Arizona Coyotes Development Arm Files Claim Seeking $2.3B from Phoenix City Hall

The Arizona Coyotes and its development arm, Bluebird Development, have filed a claim against the City of Phoenix for $2.3 billion claiming it broke its word on a plan to convert a hazardous unlined Tempe-owned landfill into a new sports and entertainment district next to Tempe Town Lake.

On March 27th, Sky Harbor filed a complaint against the City of Tempe claiming the Tempe Entertainment District plan could not include previously approved multi-family housing because of noise issues. Bluebird claims both cities had agreed for decades that multi-family housing was permitted in airport flight paths as long as the apartments were designed to minimize external noise.

Bluebird claims Tempe’s decision to move forward was based in part on assurances from Sky Harbor not to interfere. On November 29th Sky Harbor’s Chad Makovsky told the Tempe City Council, “A positive and productive relationship between Tempe, Sky Harbor and the City of Phoenix has been and continues to be incredibly important to us.” He added, “I wish you the best as you make this important decision for your community.” Following that statement The Tempe City Council unanimously approved the project’s entitlement, zoning, and development agreement.

According to Bluebird, those supportive statements followed weeks of negotiations in which Bluebird had agreed to indemnify Sky Harbor against any noise complaints generated by future residents of the sports and entertainment district, eliminating any risk to the airport and City of Phoenix.

Bluebird says they are seeking damages because Phoenix is knowingly and intentionally interfering with its business, because Bluebird relied on Sky Harbor’s previous statements indicating it would not be in opposition, and because Phoenix initiated a lawsuit against Tempe, “for the purpose of stonewalling development of the Tempe Entertainment District.” The claim goes on to say that Phoenix appears motivated by “spite and ill will.”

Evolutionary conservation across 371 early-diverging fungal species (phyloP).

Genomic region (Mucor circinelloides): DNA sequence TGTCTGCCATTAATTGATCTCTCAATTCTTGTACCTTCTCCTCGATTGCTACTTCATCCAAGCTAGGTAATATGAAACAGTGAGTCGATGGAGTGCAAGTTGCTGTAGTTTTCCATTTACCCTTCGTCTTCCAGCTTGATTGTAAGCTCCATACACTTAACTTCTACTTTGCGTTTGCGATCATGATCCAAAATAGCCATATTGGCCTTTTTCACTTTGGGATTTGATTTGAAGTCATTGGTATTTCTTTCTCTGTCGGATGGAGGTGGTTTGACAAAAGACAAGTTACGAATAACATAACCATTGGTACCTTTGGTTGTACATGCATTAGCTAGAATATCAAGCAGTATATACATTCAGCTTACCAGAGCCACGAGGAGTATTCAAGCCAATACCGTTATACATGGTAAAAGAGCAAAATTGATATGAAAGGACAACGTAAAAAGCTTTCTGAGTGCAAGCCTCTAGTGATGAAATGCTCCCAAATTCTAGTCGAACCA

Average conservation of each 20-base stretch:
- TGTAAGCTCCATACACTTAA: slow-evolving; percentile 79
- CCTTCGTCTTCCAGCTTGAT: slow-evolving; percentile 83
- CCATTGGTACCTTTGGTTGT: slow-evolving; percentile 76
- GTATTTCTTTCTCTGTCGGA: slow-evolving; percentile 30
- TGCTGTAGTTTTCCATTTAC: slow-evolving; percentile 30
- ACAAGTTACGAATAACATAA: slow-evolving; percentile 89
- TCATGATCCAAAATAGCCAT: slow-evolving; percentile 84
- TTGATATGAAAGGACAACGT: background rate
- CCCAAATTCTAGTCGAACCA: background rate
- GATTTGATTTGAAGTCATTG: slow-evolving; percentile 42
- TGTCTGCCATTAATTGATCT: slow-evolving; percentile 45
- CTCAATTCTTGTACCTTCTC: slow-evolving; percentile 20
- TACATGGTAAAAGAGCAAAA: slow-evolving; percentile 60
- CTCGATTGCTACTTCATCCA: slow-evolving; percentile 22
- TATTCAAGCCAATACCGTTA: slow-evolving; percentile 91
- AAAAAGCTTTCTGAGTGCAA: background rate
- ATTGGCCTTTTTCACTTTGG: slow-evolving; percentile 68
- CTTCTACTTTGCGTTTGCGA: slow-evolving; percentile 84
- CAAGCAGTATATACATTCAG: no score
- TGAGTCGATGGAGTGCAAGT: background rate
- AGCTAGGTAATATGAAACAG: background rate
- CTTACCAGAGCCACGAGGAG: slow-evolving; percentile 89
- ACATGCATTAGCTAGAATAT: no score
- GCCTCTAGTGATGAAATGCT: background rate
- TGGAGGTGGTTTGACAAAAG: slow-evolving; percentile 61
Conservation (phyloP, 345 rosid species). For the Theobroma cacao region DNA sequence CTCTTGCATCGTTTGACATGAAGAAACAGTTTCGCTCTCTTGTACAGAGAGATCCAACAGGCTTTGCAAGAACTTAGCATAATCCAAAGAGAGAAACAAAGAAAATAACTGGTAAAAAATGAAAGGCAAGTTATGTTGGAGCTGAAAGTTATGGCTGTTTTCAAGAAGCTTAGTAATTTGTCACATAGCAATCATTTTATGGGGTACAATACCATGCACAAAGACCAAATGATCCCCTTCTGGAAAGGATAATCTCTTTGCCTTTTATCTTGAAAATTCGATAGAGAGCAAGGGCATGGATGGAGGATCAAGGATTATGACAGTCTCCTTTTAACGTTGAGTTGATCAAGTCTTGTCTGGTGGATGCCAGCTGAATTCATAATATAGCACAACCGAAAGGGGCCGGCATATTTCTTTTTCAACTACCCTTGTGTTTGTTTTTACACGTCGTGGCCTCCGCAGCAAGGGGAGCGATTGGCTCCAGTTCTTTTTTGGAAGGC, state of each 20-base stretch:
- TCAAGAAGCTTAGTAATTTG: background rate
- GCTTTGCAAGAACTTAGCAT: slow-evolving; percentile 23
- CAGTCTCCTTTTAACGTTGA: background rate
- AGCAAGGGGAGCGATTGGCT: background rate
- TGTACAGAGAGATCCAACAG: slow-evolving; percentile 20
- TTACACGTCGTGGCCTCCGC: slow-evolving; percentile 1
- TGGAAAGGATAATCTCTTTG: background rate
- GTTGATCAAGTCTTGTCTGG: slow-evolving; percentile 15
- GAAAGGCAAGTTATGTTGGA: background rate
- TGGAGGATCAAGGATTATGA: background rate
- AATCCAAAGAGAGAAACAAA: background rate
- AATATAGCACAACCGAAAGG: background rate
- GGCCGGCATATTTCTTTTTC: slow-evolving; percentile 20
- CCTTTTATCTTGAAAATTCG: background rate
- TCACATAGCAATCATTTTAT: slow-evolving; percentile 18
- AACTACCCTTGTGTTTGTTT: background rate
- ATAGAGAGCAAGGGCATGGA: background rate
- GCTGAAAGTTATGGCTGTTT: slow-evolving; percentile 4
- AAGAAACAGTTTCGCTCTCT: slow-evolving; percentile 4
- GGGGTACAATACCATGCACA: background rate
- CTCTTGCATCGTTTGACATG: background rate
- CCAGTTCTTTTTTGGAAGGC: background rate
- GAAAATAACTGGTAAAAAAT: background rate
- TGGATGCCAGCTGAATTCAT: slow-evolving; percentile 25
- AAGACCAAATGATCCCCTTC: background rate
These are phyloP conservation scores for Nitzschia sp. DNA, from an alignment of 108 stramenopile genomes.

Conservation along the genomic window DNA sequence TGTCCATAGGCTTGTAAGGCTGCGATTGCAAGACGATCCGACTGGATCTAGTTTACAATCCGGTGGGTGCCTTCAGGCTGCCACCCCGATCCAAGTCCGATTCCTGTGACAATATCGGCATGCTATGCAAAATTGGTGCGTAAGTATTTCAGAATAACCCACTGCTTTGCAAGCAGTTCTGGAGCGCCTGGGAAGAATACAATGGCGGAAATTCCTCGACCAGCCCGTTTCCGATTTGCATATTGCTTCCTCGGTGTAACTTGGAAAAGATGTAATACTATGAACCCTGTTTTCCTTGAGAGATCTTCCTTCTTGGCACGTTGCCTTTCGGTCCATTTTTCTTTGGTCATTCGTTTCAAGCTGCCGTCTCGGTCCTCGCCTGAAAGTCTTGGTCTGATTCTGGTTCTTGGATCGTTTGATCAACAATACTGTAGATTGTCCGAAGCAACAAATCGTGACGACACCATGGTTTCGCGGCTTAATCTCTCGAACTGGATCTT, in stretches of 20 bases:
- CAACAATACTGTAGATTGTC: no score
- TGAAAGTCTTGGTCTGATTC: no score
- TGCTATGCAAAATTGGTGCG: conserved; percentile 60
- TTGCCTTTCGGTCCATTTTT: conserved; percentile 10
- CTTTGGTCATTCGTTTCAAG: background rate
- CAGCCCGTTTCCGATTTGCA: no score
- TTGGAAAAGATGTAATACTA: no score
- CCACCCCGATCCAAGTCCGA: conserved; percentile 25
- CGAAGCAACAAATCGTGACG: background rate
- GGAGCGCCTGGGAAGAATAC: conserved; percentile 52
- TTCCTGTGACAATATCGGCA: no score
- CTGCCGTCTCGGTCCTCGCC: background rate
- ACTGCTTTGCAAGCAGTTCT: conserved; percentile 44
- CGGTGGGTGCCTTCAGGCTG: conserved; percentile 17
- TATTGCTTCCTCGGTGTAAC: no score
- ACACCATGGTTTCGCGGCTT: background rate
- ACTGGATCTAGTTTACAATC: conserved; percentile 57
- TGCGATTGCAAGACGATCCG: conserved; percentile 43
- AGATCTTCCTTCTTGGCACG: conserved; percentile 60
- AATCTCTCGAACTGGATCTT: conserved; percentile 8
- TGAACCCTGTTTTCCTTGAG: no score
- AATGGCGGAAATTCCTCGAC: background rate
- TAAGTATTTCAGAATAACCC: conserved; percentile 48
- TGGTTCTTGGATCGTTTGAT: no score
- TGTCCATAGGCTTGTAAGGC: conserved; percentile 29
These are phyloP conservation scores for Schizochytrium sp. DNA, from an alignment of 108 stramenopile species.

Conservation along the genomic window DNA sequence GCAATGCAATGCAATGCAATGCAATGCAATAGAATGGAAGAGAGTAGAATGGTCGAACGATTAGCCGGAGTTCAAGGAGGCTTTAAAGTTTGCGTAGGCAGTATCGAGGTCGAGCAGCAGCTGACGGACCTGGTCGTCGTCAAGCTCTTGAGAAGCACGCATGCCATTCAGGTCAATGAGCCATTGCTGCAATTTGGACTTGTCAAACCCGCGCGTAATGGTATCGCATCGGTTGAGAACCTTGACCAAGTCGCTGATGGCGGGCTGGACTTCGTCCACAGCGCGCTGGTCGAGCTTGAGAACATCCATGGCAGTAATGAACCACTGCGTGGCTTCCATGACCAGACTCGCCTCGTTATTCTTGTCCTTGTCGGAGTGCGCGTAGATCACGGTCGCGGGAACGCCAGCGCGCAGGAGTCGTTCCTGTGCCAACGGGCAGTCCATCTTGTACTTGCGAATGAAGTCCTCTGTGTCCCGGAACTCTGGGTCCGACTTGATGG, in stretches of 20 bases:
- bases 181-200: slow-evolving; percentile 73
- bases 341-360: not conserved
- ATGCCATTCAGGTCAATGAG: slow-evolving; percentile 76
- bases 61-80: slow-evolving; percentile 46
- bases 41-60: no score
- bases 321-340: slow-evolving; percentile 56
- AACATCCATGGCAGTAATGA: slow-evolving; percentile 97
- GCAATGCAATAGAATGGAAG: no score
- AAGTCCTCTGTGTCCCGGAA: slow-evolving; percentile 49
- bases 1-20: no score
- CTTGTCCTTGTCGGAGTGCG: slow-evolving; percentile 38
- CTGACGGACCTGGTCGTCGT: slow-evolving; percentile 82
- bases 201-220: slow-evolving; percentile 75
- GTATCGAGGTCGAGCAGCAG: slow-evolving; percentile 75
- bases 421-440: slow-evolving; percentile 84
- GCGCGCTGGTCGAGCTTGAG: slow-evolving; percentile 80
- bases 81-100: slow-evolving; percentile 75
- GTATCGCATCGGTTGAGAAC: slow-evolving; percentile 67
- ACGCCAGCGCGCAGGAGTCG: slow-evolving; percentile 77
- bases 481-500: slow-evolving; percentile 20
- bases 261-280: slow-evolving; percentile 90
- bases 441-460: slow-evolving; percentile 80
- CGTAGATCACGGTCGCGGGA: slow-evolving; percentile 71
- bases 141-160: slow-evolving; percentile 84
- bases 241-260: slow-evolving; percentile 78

Phoenix is demanding Tempe prevent future residential development in the 65 DNL, and for Tempe to agree to Phoenix’s expansion effort, yet details of those expansion efforts have not been finalized. Despite its agreement with Bluebird, Phoenix is trying to undo the zoning decisions Tempe has already made.

In addition to this claim, the Coyotes and Bluebird will continue to investigate Phoenix and Sky Harbor’s use of taxpayer dollars to interfere with a neighboring city’s election. They will be seeking any and all communications, documents, and negotiations between the City of Phoenix, Phoenix council members, and Phoenix city staff with any and all developers and property/ business owners within Phoenix city limits and similar proximity to Sky Harbor as Tempe Entertainment District.

The damages being sought are $2.3 billion, equal to the entitlement value of the Tempe Entertainment District.

Coyotes President and CEO Xavier A. Gutierrez said, “Phoenix City Hall’s bad behavior seems intended to preserve its downtown sports venue monopoly and has nothing to do with safety or soundness of the airport. While Phoenix bureaucrats have allowed developers to build a basketball arena, a ballpark, and apartments in flight paths, when Tempe attempts to do the same a manufactured crisis arrives.”

Propositions 301, 302, and 303 would clean up an unlined polluting landfill next to Tempe Town Lake and create a sports and entertainment district that includes new restaurants and retail, new multi-family housing, and a new permanent home for the Arizona Coyotes. It is expected to generate more than $690 million in economic benefits to Tempe and create 6,900 permanent jobs. Ballots on Props 301, 302, and 303 will be mailed April 19th and must be returned by May 16th.

Greater Phoenix In Business Magazine

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